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Unique employment program coming soon

Kaylia Marquis was hired late last year by Tewatohnhi’sáktha as the coordinator for their new Achieving Concrete Essentials (ACE) Program. (Courtesy Kaylia Marquis)


A brand new program at Tewatohnhi’sáktha hopes to bridge the gap between employment training and business support services.

The three-year program, called Achieving Concrete Essentials (ACE), is expected to start next month, and is geared towards underemployed or unemployed youth.

“Tewatohnhi’sáktha is hoping to encourage people in our community to become the next generation of employers. And, even if that’s not the person’s ultimate goal, it will give them a great background in how businesses are planned, and operated, and hopefully allow them to access steady employment with other employers,” said program coordinator Kaylia Marquis.

Marquis was hired late last year to coordinate the program.

“I’ve started a bunch of businesses before, and this position is very similar because it hasn’t been done before,” she said.

“Tewatohnhi’sáktha has a strong history of doing employment programs, they have a strong history of supporting businesses, but not the way that this program is doing it in terms of matching them together,” she said.

During the three-year program, six sessions will take place offering a group of young adults a six-month training with basic skills that are needed in running a business, from budgeting to advertising, customer service, and business planning.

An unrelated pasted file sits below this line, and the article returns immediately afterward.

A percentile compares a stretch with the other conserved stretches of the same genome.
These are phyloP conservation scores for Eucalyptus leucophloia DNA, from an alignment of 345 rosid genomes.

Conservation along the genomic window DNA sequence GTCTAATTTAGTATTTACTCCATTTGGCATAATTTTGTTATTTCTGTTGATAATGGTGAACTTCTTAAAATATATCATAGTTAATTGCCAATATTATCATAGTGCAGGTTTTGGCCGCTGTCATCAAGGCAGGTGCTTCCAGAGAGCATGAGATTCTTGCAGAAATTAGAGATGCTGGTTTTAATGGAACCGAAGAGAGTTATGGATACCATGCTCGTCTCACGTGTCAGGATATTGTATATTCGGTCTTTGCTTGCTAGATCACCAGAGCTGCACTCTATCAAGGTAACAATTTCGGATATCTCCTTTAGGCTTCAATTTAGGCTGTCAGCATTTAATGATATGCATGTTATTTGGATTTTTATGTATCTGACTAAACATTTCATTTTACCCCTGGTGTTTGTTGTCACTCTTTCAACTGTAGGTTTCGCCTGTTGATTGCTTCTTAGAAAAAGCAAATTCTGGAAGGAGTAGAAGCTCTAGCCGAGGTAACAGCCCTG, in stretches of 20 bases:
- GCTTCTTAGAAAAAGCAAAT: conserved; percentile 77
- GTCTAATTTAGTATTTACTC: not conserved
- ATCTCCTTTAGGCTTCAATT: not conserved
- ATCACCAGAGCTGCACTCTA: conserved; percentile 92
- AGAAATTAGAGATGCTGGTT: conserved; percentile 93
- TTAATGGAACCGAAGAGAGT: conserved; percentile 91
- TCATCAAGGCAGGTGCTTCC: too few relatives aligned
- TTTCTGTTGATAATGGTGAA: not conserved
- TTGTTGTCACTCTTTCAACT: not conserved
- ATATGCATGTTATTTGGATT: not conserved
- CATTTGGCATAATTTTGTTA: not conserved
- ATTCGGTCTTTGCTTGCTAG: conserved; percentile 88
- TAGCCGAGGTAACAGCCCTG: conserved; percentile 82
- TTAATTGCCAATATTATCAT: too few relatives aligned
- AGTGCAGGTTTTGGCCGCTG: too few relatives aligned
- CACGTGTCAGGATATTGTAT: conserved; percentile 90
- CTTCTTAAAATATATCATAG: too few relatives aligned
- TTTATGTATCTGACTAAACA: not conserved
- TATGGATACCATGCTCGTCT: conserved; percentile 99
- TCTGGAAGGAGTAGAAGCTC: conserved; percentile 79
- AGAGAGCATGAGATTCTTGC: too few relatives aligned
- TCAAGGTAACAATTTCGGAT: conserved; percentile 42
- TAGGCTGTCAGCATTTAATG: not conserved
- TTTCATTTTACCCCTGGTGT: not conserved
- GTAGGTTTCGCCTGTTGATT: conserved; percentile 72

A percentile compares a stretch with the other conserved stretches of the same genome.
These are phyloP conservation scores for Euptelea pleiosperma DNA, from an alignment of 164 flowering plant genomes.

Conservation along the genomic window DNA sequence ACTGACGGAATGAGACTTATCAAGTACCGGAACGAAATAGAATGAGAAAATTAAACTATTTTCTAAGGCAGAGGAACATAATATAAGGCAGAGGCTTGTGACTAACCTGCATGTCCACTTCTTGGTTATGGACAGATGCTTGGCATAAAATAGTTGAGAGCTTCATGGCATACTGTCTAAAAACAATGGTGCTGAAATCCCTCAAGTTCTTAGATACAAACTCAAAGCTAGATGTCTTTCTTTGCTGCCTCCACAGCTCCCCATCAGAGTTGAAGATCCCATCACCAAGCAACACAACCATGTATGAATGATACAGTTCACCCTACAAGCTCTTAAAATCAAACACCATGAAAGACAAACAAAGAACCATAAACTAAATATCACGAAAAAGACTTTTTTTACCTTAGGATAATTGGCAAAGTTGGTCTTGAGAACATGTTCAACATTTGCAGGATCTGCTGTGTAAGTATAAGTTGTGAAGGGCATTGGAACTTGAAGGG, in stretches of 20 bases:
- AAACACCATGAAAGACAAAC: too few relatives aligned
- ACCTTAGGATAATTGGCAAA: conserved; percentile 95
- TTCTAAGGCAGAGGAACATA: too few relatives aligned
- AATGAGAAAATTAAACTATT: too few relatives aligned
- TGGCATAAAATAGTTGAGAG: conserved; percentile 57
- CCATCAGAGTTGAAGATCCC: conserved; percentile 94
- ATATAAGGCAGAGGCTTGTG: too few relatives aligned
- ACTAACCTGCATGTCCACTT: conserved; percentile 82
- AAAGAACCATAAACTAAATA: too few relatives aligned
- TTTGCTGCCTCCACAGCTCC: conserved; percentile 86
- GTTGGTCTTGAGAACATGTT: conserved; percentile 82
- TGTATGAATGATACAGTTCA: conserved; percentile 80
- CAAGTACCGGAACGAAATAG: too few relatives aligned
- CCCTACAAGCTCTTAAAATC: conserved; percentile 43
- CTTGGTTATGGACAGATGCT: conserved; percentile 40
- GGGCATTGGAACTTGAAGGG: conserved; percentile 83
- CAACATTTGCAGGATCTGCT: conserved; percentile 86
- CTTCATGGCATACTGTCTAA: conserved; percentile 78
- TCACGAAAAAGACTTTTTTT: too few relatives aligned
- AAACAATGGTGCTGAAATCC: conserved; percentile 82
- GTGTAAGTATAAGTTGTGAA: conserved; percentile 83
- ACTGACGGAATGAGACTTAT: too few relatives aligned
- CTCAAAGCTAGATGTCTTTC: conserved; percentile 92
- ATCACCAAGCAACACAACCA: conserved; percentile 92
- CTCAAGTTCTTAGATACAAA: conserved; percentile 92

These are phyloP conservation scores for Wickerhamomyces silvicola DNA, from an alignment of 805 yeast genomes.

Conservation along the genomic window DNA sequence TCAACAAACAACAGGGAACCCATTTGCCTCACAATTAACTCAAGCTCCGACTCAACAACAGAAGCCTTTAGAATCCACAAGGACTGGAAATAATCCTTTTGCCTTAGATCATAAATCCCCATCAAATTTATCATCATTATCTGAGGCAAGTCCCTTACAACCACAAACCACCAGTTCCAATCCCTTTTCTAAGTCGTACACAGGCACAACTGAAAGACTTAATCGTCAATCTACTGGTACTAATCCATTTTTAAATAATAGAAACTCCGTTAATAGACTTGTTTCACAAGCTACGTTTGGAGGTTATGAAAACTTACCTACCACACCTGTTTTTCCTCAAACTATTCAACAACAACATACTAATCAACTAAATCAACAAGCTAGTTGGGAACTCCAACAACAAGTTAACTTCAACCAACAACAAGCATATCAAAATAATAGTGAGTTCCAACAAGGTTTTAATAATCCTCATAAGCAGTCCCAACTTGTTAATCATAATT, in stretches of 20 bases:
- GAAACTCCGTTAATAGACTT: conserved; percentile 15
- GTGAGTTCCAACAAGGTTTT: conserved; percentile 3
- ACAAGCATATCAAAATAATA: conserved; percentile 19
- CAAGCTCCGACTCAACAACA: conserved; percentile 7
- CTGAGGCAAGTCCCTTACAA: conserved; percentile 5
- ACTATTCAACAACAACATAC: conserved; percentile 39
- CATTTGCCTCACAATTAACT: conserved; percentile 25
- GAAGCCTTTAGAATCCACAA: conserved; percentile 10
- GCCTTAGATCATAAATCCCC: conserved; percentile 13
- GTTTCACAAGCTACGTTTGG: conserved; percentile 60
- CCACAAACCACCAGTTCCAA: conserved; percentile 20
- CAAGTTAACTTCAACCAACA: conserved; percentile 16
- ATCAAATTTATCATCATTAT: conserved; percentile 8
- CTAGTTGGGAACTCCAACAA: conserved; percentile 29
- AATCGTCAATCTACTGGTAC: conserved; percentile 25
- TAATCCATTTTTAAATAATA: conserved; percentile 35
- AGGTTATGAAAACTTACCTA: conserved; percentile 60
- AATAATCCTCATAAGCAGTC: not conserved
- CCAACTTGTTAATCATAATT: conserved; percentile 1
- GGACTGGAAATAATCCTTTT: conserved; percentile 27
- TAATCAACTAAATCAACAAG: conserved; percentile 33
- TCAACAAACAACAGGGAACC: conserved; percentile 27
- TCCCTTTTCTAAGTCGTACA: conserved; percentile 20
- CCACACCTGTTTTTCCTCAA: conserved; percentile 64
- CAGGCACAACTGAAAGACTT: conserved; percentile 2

The participants will hear from a slew of speakers and site visits to see how different businesses operate in the community.

“Instead of just saying, ‘we’re going to give you some skills to go get a job,’ we’re going to give you some skills to make your own job, if that’s what you’re interested in, but you’ll also have the skills you need to apply somewhere else,” said Marquis.

“We’re looking to make sure that the people who come in know who to talk to. You may not know that Barbara McComber handles business services at Tewatohnhi’saktha, that there’s socio-economic funds that’s coming out through council this year; you may not know how financing works through the bank,” she said.

“We want to make sure the people who come in know all of these things so that they’re more comfortable knocking on a door for help to develop a business plan and access funding, because sometimes that’s a major barrier.”

The first two months will be at the office learning and practicing, while the last four months will be running a social enterprise in the community.

“A social enterprise is a business that is judged as being successful not only because it is financially profitable or sustainable, but also because it is beneficial to some aspect of society, people, or the environment,” said Marquis.

“Tewatohnhi’sáktha had identified social enterprises as businesses that could really have a positive impact on the community, and wanted to encourage entrepreneurs to pursue them.

“We have a lot of youth that are not employed in long-term positions, or at all. So, it seems like a good match,” she said.

When the program ends, Tewatohnhi’sáktha will evaluate if the businesses can survive, and see how individuals may be able to access funding, or apply for jobs elsewhere.

The program is expected to start in mid-February, with information on how to apply available as early as next week.

“We’re looking for people who are looking for a change and would be open to learning about new things. When you look at being an entrepreneur, you’re not always interested and good at every aspect, but if you can say that you don’t love accounting but know what do, that’s one step further,” said Marquis.

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Jessica Deer was a staff reporter from 2015-2018 who started out in 2008 as a summer student.